The lights can also be controlled via the thumb remote and perform well: the Lezyne headlight has an output of 310 lumens, which is pleasantly bright, as is the neatly integrated taillight. However, we would have expected a high beam function considering the otherwise high-end spec. On the other hand, the Specialized Mission Control app delivers in terms of features. It doesn’t just allow you to customise the support settings of the motor, plan and record routes, and update the system firmware, but also to deactivate the motor, offering a kind of digital theft protection. The motor only comes back to life once you’ve entered your personal pin code. Of course, we still recommend using a bike lock – for which the frame has a mounting point, along with bosses for an additional water bottle.
The drivetrain of the Vado 5.0 comes from SRAM’s GX range, which is from their mountain bike line-up and provides eleven gears. It’s a robust groupset that performs well on the Vado. The fact that you can only shift one gear at a time makes sense: the motor is so powerful that the chain wouldn’t last long if you could shift several gears at a time. The chain guard also deserves to be mentioned, as it works great while dispensing with the conservative look of conventional models.
Specialized also offer the Vado with hub gears (the continuously variable Enviolo drivetrain), which is a great option for a commuter bike since it’s fully sealed and thus well protected from the elements. After all, a bike like this is meant to be ridden year-round! However, the Enviolo hub also has a few disadvantages compared to the derailleur option: on the one hand, it’s heavier, and, on the other, it has a smaller gear range, which is the more relevant concern for a bike like this. A modern derailleur reveals its strengths most clearly on the climbs, as its smallest gear is better able to ease the workload. It’s not just you that will feel it, but also the motor, allowing it to consume less battery power. Incidentally, the same also applies on flat terrain where the derailleur will let you ride faster at a slower cadence.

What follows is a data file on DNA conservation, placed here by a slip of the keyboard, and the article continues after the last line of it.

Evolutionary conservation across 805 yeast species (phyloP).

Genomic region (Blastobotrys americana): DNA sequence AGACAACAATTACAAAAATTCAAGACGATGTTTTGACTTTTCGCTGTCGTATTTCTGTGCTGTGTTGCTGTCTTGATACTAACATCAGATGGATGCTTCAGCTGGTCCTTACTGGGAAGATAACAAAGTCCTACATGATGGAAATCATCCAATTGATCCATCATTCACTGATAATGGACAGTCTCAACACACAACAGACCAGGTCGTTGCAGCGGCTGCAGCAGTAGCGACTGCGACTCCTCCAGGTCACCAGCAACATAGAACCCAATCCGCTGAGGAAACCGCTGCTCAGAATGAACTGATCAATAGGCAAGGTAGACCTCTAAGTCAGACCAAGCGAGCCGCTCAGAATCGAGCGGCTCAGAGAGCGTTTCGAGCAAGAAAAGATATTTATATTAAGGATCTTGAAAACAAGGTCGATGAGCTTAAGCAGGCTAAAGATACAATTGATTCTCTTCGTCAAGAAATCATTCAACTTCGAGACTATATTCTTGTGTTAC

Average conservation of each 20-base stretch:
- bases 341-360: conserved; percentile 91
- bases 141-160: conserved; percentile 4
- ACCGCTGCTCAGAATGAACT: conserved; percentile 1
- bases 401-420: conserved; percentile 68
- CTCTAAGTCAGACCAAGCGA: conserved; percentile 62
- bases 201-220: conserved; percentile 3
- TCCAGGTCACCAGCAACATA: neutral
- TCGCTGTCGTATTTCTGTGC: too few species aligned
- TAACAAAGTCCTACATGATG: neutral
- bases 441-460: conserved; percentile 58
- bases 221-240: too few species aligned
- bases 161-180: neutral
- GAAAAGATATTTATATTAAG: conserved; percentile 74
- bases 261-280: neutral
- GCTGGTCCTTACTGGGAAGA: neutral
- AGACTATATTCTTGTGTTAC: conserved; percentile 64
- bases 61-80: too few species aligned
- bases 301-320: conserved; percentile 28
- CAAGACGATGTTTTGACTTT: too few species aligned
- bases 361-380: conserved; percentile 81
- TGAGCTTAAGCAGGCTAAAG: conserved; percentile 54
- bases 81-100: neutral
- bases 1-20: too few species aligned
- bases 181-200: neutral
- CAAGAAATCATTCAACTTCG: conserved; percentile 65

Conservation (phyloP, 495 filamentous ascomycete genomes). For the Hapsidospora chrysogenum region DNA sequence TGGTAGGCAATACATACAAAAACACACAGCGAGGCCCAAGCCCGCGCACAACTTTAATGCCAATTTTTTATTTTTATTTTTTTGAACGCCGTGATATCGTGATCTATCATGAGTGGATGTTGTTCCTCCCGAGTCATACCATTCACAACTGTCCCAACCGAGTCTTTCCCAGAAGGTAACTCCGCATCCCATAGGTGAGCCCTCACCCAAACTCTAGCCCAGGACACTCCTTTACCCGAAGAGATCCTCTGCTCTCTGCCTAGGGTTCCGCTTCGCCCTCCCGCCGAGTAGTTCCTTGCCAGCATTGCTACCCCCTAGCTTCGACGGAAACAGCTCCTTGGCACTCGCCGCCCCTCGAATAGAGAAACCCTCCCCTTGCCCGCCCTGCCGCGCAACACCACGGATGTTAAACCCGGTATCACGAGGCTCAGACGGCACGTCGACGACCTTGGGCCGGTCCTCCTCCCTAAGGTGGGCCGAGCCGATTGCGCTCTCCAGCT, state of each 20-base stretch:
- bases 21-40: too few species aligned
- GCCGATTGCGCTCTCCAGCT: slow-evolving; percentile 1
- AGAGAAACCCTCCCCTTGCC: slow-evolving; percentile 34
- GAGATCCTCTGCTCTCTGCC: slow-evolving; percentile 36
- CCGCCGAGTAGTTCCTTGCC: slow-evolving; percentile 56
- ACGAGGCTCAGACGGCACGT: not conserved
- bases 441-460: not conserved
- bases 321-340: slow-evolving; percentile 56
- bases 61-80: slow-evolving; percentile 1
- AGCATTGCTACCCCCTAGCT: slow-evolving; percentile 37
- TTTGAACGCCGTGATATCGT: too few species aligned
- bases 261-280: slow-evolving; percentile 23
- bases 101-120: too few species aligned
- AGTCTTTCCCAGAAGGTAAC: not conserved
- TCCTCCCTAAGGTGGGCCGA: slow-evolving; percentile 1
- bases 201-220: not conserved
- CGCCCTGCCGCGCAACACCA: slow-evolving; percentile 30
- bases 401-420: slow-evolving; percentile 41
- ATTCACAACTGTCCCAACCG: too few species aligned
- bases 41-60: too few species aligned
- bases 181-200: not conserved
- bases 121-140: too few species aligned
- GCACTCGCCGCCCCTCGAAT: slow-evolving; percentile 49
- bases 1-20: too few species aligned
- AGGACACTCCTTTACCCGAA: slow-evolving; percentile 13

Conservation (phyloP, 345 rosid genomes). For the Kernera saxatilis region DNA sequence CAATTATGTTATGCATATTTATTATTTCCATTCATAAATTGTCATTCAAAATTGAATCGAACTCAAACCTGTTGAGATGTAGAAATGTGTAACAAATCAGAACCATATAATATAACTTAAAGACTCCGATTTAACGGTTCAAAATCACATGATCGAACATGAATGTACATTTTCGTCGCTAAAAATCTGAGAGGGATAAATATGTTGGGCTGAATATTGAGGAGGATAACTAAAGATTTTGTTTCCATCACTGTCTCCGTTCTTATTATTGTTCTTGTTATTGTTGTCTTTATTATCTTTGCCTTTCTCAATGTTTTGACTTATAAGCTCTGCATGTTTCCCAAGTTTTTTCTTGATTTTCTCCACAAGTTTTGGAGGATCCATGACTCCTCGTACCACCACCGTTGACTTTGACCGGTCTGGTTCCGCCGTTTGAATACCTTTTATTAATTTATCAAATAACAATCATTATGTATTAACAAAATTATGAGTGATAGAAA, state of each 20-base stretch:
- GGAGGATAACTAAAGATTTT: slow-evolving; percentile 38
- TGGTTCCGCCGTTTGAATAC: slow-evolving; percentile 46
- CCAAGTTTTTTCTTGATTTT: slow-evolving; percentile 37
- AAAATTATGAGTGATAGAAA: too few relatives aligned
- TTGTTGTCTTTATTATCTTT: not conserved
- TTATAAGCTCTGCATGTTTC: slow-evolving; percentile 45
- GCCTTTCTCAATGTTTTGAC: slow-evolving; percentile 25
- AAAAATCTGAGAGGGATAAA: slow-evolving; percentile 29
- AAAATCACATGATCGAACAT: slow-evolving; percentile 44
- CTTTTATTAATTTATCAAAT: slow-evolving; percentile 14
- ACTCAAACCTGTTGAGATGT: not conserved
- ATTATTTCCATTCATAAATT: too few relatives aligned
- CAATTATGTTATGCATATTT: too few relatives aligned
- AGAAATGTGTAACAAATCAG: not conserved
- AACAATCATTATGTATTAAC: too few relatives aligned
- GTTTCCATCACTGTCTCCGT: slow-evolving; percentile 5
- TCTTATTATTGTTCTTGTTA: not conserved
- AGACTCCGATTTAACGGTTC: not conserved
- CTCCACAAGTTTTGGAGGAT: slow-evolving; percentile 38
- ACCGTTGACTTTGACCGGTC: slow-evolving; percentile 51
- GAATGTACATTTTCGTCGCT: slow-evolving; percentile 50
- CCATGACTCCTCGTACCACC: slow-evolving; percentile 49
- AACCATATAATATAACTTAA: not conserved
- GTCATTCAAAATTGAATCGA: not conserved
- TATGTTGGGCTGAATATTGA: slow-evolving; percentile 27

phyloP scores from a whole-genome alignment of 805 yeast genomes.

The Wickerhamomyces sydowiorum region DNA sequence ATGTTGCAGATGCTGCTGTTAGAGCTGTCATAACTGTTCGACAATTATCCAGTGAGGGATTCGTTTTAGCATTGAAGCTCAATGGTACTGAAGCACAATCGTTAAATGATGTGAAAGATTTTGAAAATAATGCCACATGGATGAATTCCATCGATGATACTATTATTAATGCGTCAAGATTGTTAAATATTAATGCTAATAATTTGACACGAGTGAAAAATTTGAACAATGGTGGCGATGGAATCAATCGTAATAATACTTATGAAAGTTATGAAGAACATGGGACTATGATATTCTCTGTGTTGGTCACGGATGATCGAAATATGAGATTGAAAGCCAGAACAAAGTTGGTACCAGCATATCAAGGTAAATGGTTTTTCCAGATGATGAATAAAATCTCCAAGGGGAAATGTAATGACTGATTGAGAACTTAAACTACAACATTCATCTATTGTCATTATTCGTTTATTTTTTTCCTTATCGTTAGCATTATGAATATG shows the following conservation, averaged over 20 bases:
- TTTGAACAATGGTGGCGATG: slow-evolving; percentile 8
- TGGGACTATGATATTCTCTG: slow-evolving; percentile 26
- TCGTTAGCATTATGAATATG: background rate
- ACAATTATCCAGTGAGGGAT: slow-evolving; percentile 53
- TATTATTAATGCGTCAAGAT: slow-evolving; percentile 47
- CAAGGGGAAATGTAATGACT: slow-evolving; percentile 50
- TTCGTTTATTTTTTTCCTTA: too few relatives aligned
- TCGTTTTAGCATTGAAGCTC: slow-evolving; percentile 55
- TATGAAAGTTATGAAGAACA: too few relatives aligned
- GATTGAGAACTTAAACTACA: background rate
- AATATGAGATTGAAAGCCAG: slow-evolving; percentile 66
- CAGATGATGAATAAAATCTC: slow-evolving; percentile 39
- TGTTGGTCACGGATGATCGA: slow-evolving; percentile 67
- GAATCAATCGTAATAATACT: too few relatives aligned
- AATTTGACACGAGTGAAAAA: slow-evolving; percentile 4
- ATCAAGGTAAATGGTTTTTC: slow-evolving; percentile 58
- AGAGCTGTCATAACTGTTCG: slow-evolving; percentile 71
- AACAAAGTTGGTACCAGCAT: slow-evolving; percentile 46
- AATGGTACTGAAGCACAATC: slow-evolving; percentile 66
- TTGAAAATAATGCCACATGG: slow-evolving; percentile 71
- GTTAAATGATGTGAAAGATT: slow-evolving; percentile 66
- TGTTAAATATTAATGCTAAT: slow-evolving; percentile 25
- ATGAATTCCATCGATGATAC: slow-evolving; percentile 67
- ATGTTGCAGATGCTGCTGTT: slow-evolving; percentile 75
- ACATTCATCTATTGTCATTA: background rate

The 2022 Specialized Vado 5.0 in review – how the bike rides
The RockShox Recon Silver RL suspension fork provides 80 mm travel at the front of the Specialized Turbo Vado 5.0, which is paired with a 40 mm travel suspension seat post to ensure the most comfortable ride possible. However, since the seat post uses a telescoping mechanism for its suspension, the distance to the bottom bracket and thus the saddle height and effective seat tube angle change as it compresses. This takes some getting used to, though it’s an acceptable compromise for everyday use. On the upside, adjusting the seat post to suit the rider’s weight is easy. The fat 650B Specialized Pathfinder Sport Reflect tires add another level of compliance. At 2.3″ wide, they can be ridden at lower pressures, which allows them to dampen small bumps with great efficiency. Thanks to the raised and rearward bent handlebar and a rather upright posture, the riding position also contributes to the bike’s comfortable quality. However, the Vado is by no means a Dutch-style bike, striking a good compromise between comfort and sportiness. It performs equally well on short, leisurely rides to the bakery as it does on fast commutes to work.
The Specialized 2.2 motor unleashes its power in a controlled and pleasant manner. Instead of kicking in bluntly and delivering full power, it sets in very gently. The same applies to the 25 km/h limit, at which point the motor fades out almost imperceptibly. If you’re in a hurry, you can put the Vado in Turbo mode, get on the pedals and feel yourself catapulted forward with maximum power. With a large 48 t chainring up front, you can keep pedalling at high speeds, which is great on flat terrain and descents. However, you can still master the climbs without any issues thanks to the wide gear range and powerful motor.
You will learn to appreciate the powerful SRAM G2 RS brakes, which are reliable and easy to modulate thanks to the 180 mm rotors. The high-quality and appropriately selected components are sure to instil you with confidence as you ride the bike. This is underlined by the bike’s stable handling, which isn’t just due to the suspension, but also the long wheelbase. Conversely, this means that the Vado isn’t the most agile bike. It’s simply too bulky and heavy, weighing in at over 25 kg.
Our conclusion on the Specialized Turbo Vado 5.0
If you’re looking for a bike to drop your kid off at the nursery on the way to work and quickly run some errands on your way home, the Specialized Vado 5.0 is a great choice, even allowing you to take the more scenic route through the woods thanks to its comfortable ride quality. Everyday practicality? We couldn’t have done it better ourselves and award 100 points here. Regarding style and street credibility? Let’s just say it’s in the eye of the beholder. 😉
- powerful motor and large battery capacity
- very comfortable
- cable routing/integration in the front
- heavy and cumbersome
Tuning tip: high beam function for the headlight
For more information about the Specialized Turbo Vado 5.0, specialized.com
Words: Oliver Gibler Photos: Benjamin Topf